January 2006 Cub Scout Roundtable Issue
| Volume 13, Issue 6
February 2007 Theme
Theme: Aloha, Cub Scouts
Scholar & Engiineer
Tiger Cub Activities
THOUGHTFUL ITEMS FOR SCOUTERS
Thanks to Scouter Jim from Bountiful, Utah, who prepares this section of Baloo for us each month. You can reach him at firstname.lastname@example.org or through the link to write Baloo on www.usscouts.org. CD
Roundtable Planning Guide
The Aloha Spirit elevates, empowers and ennobles its people, and keeps Hawaii the uniquely special place that it is. The Aloha Spirit is the coordination of the True Self’s mind, hear and soul, manifesting by thinking good thoughts, emitting good feelings, and sharing goodness with others. This is an actual law encoded in the Hawaii Revised Statutes. Boy you heads as we pray. Lord, grant that all peoples of the earth will embrace the Aloha Spirit of true brotherhood and sharing goodness with others. Amen.
Law of the Splintered Paddle and
The Law of the Pack
The Law of the Splintered Paddle is an important part of Hawaiian culture. It is even included in the Constitution of the State of Hawaii. Here is the story of this important law.
King Kamehameha I was the first ruler of all the Hawaiian Islands. The young royal warrior Kamehameha, headstrong with youth, was paddling a war canoe with his men near the shoreline of Ke'eau, in Puna, Maui. Seeking a place to rest, they came upon some commoners fishing on a beach, and attacked them. All escaped, except for two men who stayed behind to defend a man carrying a child on his back.
During the struggle, the young chief's foot caught in some lava rocks, and he was trapped there. One of the fishermen struck Kamehameha on the head with a paddle, and the paddle splintered. It was a blow that could have killed the young future King.
The man who hit him, in defending the child, allowed Kamehameha to survive. The young chief never forgot this act of forgiveness. This commoner taught Kamehameha that all human life is precious and deserves respect, that the strong must not mistreat the weak.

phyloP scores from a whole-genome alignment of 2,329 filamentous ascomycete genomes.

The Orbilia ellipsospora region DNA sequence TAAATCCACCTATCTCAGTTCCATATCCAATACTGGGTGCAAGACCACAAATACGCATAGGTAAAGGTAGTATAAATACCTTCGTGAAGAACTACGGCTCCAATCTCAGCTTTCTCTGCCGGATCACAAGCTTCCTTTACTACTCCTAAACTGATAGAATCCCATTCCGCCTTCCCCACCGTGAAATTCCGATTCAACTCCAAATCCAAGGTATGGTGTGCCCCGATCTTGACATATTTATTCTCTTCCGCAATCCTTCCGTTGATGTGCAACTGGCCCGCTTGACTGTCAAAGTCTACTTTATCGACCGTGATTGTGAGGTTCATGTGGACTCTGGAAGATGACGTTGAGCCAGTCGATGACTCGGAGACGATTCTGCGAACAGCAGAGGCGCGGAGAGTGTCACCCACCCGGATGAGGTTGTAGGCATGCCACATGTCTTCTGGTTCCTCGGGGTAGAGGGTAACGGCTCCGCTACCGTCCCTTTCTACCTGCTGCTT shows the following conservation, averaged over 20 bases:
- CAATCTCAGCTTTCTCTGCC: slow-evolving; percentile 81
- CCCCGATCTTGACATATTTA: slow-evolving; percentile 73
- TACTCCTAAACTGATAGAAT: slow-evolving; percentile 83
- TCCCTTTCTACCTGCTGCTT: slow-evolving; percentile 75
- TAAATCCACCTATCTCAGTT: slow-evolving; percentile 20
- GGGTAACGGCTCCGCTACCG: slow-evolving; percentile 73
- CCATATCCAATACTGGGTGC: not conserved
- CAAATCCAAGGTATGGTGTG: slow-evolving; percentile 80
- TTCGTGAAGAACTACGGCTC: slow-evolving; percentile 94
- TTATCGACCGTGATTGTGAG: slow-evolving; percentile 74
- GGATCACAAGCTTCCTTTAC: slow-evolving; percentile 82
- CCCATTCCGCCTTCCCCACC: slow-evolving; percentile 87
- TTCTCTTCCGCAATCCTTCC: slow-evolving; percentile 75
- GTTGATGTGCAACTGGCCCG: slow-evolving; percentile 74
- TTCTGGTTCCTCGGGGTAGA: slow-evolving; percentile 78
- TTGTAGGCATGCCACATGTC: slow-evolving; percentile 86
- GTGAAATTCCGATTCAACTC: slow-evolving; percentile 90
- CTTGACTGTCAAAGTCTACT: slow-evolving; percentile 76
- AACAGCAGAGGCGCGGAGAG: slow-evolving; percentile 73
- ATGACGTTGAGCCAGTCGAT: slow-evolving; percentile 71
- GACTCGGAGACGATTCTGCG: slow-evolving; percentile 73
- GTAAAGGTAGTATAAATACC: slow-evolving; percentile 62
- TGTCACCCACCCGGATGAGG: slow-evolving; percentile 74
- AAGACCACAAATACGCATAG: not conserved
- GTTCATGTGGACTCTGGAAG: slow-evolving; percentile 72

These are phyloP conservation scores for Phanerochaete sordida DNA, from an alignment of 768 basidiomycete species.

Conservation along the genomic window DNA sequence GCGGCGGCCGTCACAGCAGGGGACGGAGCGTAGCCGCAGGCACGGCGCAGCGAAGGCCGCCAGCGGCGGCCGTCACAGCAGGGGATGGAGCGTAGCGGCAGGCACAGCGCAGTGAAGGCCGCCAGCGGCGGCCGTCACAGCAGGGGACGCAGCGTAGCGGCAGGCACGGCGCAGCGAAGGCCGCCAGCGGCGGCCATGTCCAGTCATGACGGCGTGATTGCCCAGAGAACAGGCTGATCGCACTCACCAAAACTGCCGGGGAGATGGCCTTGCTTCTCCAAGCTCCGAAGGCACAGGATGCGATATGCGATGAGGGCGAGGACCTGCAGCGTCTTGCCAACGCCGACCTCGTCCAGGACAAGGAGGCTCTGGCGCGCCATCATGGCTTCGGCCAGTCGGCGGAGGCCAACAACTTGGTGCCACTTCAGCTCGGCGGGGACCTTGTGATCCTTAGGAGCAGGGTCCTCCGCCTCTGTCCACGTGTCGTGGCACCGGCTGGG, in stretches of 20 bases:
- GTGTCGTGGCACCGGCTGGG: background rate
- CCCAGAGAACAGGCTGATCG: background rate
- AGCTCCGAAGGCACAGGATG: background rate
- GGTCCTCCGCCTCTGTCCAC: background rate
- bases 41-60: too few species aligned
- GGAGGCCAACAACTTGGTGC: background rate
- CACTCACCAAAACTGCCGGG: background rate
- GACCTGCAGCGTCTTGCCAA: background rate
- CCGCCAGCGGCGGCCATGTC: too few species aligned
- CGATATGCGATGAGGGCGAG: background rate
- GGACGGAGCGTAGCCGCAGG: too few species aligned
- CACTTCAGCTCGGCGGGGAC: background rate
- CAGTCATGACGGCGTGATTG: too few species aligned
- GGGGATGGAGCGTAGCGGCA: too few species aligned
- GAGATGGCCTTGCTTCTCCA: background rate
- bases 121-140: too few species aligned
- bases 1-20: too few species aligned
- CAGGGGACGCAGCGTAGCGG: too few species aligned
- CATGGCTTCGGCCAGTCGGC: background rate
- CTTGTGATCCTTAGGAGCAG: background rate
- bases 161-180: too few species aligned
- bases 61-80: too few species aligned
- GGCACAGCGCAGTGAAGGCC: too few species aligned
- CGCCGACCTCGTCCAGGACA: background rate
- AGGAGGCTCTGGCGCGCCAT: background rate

Kamehameha could have taken revenge on the fisherman, but he learned from the experience instead, and made forgiveness part of Hawaii's heritage, and its future.
Years later, King Kamehameha I proclaimed Mamalahoe, the Law of the Splintered Paddle. It provides that any old person, woman or child may "lie by the roadside in safety." This means that anyone who is weak is entitled to protection and assistance, and to respect, even from the King.
“The Law of the Pack,” is as important to Cub Scouts as is the Law of the Splintered Paddle is to the Hawaiians. The following is from a fact sheet from The Boy Scouts of America.
The Cub Scout follows Akela.
The Cub Scout helps the pack go.
The pack helps the Cub Scout grow.
The Cub Scout gives goodwill.
The Cub Scout follows Akela. In Cub Scouting, Akela (pronounced Ah-KAY-la) means "good leader.” To a Cub Scout, Akela is a parent, teacher, religious leader, or Cub Scout leader. Akela is anyone who has shown ability and willingness to be a good leader for Cub Scouts to follow.
One must first learn to be a good follower in order to be a good leader. The key word in this phrase of the Law of the Pack is follows. When following, a Cub Scout should choose a good leader to emulate.
The Cub Scout helps the pack go. Cub Scouts help the pack go by being loyal members, attending all meetings, following the leaders, and making the pack better because they belong. It means doing one's share. By helping the pack, Cub Scouts have more fun and feel satisfied. The key word in this phrase is helps.
The pack helps the Cub Scout grow. Cub Scouting helps boys grow into better people. They learn how to do new things and to reach out to others. The key word in this phrase is grow.
The Cub Scout gives goodwill. It's a good feeling for a boy to do what he is expected to do. It's an even better feeling when he does more than he is expected to do. Help boys look for ways to make other people happy. The small things are just as important as the big ones. Anything that makes life a little easier or more pleasant for someone else is goodwill. The key word in this phrase is gives.